“The quickest way to erode trust with your clients and potential clients is to be flaky after you sign the deal.”


I quickly realized that business owners really didn’t care about the name of my company, how many employees we had, how many endorsements we had, or what our slogan was. What they wanted to know was, “Will I be in a better situation as a result of us working together?”. And so I chose to focus on delivering tangible solutions to the challenges my potential clients were facing, instead of boring them with my company’s credentials. I also chose to introduce my clients to other professionals that could help them  solve problems in other areas of their business outside of just credit card processing.

I learned that nothing demonstrates your ability to listen like taking the time to create real solutions to the problems and challenges they are faced with. I also learned that being curious and inquisitive is pointless if you don’t follow through with solutions to the challenges your potential client has shared with you. Taking the time to help your client, even if it’s not with your product, speaks to your client in ways your words never could.

“People don’t have time to care about your company. They barely have time for their problems. If you can solve their problems, they will make time for you.”


The final thing I learned along the journey on my path in the credit card processing business was the importance of staying in touch. As sales professionals, we are constantly reminded that 80% of sales are made between the 5th and 12th contact, but rarely do we get much quality advice how to follow up properly with this statistic in mind. We usually just call to ask if they are ready to buy, and if they aren’t, we politely terminate the conversation and move on. I learned quickly that this was a major turn off, so I decided to take a different approach. When following up, I chose to make it about the relationship and their success, instead of it being about the sale. I would follow up with valuable information, thoughtful questions, answers to some of the concerns they expressed, or just checking in to see how they were doing.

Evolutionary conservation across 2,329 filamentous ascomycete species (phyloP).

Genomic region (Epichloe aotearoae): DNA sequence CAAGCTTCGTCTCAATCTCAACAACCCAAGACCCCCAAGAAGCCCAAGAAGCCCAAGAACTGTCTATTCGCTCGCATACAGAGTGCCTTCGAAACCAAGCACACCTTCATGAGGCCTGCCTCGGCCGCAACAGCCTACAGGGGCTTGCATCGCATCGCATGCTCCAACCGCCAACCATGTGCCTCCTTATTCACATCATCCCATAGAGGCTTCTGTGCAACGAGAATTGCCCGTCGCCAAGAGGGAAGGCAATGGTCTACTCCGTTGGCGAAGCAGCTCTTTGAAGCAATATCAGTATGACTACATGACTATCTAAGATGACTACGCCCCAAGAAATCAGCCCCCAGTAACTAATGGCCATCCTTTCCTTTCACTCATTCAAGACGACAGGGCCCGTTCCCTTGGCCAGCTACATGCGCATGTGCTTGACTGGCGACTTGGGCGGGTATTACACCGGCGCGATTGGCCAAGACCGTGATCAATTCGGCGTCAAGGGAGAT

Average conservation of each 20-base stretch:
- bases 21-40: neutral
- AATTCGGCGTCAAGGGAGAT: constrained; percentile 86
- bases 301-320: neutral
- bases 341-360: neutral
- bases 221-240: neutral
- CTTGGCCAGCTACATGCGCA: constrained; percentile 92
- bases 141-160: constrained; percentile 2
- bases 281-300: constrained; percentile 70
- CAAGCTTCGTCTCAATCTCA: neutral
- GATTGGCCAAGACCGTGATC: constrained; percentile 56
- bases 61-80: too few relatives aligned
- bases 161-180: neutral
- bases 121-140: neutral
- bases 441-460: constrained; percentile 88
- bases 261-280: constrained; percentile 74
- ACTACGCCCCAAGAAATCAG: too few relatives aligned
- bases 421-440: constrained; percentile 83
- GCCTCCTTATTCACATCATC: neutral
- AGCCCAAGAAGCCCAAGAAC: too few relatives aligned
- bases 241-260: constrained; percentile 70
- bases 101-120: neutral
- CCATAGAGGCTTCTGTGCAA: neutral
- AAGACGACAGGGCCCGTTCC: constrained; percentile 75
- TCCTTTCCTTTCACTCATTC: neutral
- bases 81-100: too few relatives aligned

I found that when I focused on advancing the relationship in a quality, genuine, respectful manner, conversations about my products and services were less stressful and a lot more fun. I also got referrals without asking for them, and would have owners reaching out to me to let me know they were ready to discuss their credit card processing.

Making these adjustments to my process not only helped me earn more money, but provided the greatest asset known to humankind: quality relationships. Had I focused only on closing deals, I would’ve missed out on some of the coolest relationships I am fortunate to have today.

“He who provides the most value over the longest sustained period of time, WINS. Being consistently in touch over a long period of time while doing your best to provide value to help your potential clients win, is a process that will consistently win.”

Thank you for taking the time to read about the 7 B’s. If I can be of any value to you or answer any questions along the journey, don’t hesitate to contact me.